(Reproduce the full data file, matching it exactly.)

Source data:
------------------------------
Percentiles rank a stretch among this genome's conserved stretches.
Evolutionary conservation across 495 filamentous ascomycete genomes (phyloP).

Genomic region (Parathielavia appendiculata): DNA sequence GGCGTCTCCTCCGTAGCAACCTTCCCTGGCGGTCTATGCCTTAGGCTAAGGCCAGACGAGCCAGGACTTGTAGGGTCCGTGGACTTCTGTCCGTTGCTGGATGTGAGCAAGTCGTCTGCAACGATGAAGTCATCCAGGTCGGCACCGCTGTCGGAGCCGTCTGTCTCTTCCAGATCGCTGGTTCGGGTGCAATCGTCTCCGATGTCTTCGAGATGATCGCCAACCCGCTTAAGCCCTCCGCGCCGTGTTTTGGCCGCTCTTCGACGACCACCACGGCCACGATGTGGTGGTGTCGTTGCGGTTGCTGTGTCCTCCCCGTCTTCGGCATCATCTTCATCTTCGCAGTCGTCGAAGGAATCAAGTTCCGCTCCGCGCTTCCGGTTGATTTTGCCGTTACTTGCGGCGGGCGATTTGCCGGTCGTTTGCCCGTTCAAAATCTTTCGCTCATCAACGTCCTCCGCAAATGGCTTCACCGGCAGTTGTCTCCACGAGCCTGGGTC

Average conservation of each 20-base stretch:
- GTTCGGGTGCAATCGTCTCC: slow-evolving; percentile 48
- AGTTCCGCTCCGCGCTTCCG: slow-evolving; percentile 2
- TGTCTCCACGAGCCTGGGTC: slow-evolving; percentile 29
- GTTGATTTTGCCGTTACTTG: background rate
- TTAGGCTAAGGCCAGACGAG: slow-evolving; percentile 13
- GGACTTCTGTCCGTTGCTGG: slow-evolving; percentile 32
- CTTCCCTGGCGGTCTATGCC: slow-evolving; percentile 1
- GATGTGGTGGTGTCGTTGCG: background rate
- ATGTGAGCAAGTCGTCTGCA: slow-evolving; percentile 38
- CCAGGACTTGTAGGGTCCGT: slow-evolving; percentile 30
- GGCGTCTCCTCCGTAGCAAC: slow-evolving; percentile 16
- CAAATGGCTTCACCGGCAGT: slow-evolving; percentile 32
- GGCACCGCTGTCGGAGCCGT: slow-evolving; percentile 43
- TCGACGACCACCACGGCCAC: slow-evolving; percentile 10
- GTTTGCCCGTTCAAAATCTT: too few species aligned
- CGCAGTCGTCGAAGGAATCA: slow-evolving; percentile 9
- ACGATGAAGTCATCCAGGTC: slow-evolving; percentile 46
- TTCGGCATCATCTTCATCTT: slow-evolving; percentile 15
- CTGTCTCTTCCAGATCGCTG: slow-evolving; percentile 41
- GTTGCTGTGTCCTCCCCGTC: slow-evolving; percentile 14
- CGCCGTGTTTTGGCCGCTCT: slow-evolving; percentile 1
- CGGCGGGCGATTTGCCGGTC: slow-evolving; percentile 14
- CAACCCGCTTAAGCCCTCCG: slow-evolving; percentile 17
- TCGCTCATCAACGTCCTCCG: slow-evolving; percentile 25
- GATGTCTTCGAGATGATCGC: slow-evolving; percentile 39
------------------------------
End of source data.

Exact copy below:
Percentiles rank a stretch among this genome's conserved stretches.
Evolutionary conservation across 495 filamentous ascomycete genomes (phyloP).

Genomic region (Parathielavia appendiculata): DNA sequence GGCGTCTCCTCCGTAGCAACCTTCCCTGGCGGTCTATGCCTTAGGCTAAGGCCAGACGAGCCAGGACTTGTAGGGTCCGTGGACTTCTGTCCGTTGCTGGATGTGAGCAAGTCGTCTGCAACGATGAAGTCATCCAGGTCGGCACCGCTGTCGGAGCCGTCTGTCTCTTCCAGATCGCTGGTTCGGGTGCAATCGTCTCCGATGTCTTCGAGATGATCGCCAACCCGCTTAAGCCCTCCGCGCCGTGTTTTGGCCGCTCTTCGACGACCACCACGGCCACGATGTGGTGGTGTCGTTGCGGTTGCTGTGTCCTCCCCGTCTTCGGCATCATCTTCATCTTCGCAGTCGTCGAAGGAATCAAGTTCCGCTCCGCGCTTCCGGTTGATTTTGCCGTTACTTGCGGCGGGCGATTTGCCGGTCGTTTGCCCGTTCAAAATCTTTCGCTCATCAACGTCCTCCGCAAATGGCTTCACCGGCAGTTGTCTCCACGAGCCTGGGTC

Average conservation of each 20-base stretch:
- GTTCGGGTGCAATCGTCTCC: slow-evolving; percentile 48
- AGTTCCGCTCCGCGCTTCCG: slow-evolving; percentile 2
- TGTCTCCACGAGCCTGGGTC: slow-evolving; percentile 29
- GTTGATTTTGCCGTTACTTG: background rate
- TTAGGCTAAGGCCAGACGAG: slow-evolving; percentile 13
- GGACTTCTGTCCGTTGCTGG: slow-evolving; percentile 32
- CTTCCCTGGCGGTCTATGCC: slow-evolving; percentile 1
- GATGTGGTGGTGTCGTTGCG: background rate
- ATGTGAGCAAGTCGTCTGCA: slow-evolving; percentile 38
- CCAGGACTTGTAGGGTCCGT: slow-evolving; percentile 30
- GGCGTCTCCTCCGTAGCAAC: slow-evolving; percentile 16
- CAAATGGCTTCACCGGCAGT: slow-evolving; percentile 32
- GGCACCGCTGTCGGAGCCGT: slow-evolving; percentile 43
- TCGACGACCACCACGGCCAC: slow-evolving; percentile 10
- GTTTGCCCGTTCAAAATCTT: too few species aligned
- CGCAGTCGTCGAAGGAATCA: slow-evolving; percentile 9
- ACGATGAAGTCATCCAGGTC: slow-evolving; percentile 46
- TTCGGCATCATCTTCATCTT: slow-evolving; percentile 15
- CTGTCTCTTCCAGATCGCTG: slow-evolving; percentile 41
- GTTGCTGTGTCCTCCCCGTC: slow-evolving; percentile 14
- CGCCGTGTTTTGGCCGCTCT: slow-evolving; percentile 1
- CGGCGGGCGATTTGCCGGTC: slow-evolving; percentile 14
- CAACCCGCTTAAGCCCTCCG: slow-evolving; percentile 17
- TCGCTCATCAACGTCCTCCG: slow-evolving; percentile 25
- GATGTCTTCGAGATGATCGC: slow-evolving; percentile 39